Fenwick thrives as a multi-generational respite and year-round home

Date Published: 
September 2013
This Fenwick Island sign welcomes visitors to the beach resort.

Present-day Fenwick Island in the summer boasts the hustle and bustle of a resort beach town, much like surrounding northern towns of Bethany Beach and South Bethany and Ocean City, Md., to the south.

Visitors and guests come in the summer months and fill the single-family houses for a week or two and second-homeowner families come for weeks at a time, a weekend here or there or possibly the whole summer.

There are plenty of restaurants and specialty shops for the burgeoning summer population to have everything they need within walking distance, all in a 17-block radius. And while it slows down significantly after Labor Day each year, it is not quite the immediate drop-off it once was.

Of the 764 houses, 201 are occupied full-time year-round, for an occupancy rate of 26 percent according to the U.S. Census Factfinder. As of 2010, the year-round population was 379, up only 37 people from 2000. A bigger hike was seen in the years between 1990 and 2000; then, they grew from 186 full-time residents to 342.

While growth has slowed in the past decade for full-time residents, and short of annexing in acres of unincorporated Sussex County, the town is pretty much built out, Fenwick Island is still changing with the times.

“I came in 1969 as an 8-year-old, and it is a lot different, that’s for sure,” said John Kleinstuber of John F. Kleinstuber Real Estate in Fenwick Island. “When Labor Day came, people practically rolled up the sidewalks.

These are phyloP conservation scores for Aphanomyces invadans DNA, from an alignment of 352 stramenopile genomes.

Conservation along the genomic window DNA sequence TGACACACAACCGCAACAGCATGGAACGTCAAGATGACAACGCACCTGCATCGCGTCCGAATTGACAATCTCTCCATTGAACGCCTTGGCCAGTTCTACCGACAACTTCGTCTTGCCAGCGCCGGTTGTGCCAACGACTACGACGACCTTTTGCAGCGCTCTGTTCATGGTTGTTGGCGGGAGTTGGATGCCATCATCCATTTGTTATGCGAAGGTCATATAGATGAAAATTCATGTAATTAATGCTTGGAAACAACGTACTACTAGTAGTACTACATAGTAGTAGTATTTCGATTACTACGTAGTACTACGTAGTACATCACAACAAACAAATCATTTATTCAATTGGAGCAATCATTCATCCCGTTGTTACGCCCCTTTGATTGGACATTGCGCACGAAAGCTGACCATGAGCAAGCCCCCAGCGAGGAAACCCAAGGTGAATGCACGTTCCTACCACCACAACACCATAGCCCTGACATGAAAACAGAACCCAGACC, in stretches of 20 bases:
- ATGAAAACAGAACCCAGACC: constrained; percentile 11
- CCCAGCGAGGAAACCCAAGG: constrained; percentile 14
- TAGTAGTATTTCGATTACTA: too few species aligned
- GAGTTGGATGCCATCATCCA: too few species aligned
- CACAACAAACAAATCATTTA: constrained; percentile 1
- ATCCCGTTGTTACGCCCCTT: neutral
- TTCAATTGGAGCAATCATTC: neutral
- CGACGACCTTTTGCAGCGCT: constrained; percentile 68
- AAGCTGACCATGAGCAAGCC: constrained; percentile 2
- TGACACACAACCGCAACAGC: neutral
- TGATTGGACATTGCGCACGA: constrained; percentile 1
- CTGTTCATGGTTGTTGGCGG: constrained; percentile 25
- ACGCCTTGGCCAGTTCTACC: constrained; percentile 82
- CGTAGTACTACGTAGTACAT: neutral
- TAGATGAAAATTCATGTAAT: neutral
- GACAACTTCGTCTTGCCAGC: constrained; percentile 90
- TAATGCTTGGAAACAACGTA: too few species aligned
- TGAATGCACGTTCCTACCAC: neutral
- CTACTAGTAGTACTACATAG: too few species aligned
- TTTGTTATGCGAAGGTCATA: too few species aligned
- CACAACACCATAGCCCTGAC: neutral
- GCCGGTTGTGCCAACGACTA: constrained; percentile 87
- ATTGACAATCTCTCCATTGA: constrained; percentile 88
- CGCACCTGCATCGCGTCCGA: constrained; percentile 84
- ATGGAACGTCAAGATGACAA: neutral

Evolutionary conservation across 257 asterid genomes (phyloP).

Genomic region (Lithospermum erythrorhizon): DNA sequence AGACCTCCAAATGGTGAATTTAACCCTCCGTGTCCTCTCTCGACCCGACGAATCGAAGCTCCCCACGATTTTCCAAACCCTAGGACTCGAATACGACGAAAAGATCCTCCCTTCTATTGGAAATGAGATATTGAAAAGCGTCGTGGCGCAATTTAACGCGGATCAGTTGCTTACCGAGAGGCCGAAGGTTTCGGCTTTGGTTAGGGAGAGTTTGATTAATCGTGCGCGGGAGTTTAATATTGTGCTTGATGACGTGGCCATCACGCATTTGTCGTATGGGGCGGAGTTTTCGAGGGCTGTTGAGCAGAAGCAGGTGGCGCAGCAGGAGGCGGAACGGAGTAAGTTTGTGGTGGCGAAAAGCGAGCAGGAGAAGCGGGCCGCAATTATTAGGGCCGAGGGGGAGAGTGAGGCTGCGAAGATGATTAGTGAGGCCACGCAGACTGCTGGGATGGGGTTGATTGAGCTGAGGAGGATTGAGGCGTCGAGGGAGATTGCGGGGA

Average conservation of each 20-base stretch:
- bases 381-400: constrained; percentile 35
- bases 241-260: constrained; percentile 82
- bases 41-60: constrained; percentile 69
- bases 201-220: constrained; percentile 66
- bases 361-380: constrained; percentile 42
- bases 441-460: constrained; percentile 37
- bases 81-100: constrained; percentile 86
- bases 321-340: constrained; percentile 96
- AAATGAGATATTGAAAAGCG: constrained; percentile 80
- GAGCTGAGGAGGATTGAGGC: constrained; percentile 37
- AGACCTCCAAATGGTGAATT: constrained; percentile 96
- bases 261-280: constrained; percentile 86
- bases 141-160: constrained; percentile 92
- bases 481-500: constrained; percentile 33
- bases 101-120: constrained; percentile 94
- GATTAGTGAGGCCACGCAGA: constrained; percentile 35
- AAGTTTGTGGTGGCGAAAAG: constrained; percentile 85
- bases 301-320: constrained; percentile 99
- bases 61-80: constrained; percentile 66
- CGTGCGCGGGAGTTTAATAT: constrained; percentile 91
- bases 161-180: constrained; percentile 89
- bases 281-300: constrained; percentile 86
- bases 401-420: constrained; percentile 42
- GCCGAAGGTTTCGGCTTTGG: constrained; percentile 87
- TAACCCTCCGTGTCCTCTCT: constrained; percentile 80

“The day after Labor Day, we would go back to school, and I remember walking up the beach after school on Dagsboro Street and there would not be a soul in sight — when just 24 hours before it was wall-to-wall people. It’s not like it is today, where people come down on weekends. It was a desolate town.”

Kleinstuber said the process of the summer season lengthening was a slow one, much like in neighboring towns.

“I can’t put a date on it, really, maybe the mid- to late ’80s. I can’t really say, but you used to literally be able to lie down on the two-lane highway and you would be perfectly fine taking a nap out there,” he joked. “There just weren’t any cars.”

Not a desolate town anymore, the town leadership has noticed and appreciated the fact that they must do their part to be stewards of the environment, with more and more people finding them and coming to visit. The townsfolk and their businesses seem to have been at the forefront of the “green” movement that has picked up in recent years, especially when state rebates made renewable investments particularly worthwhile.

Just outside town limits, Nantucket’s restaurant has a very visible windmill and solar panels and several homeowners in town have ventured into solar panels on their roofs. Also, Warren’s Station and the Seaside Country Store have installed solar panels on their businesses, albeit not without a few snags along the way.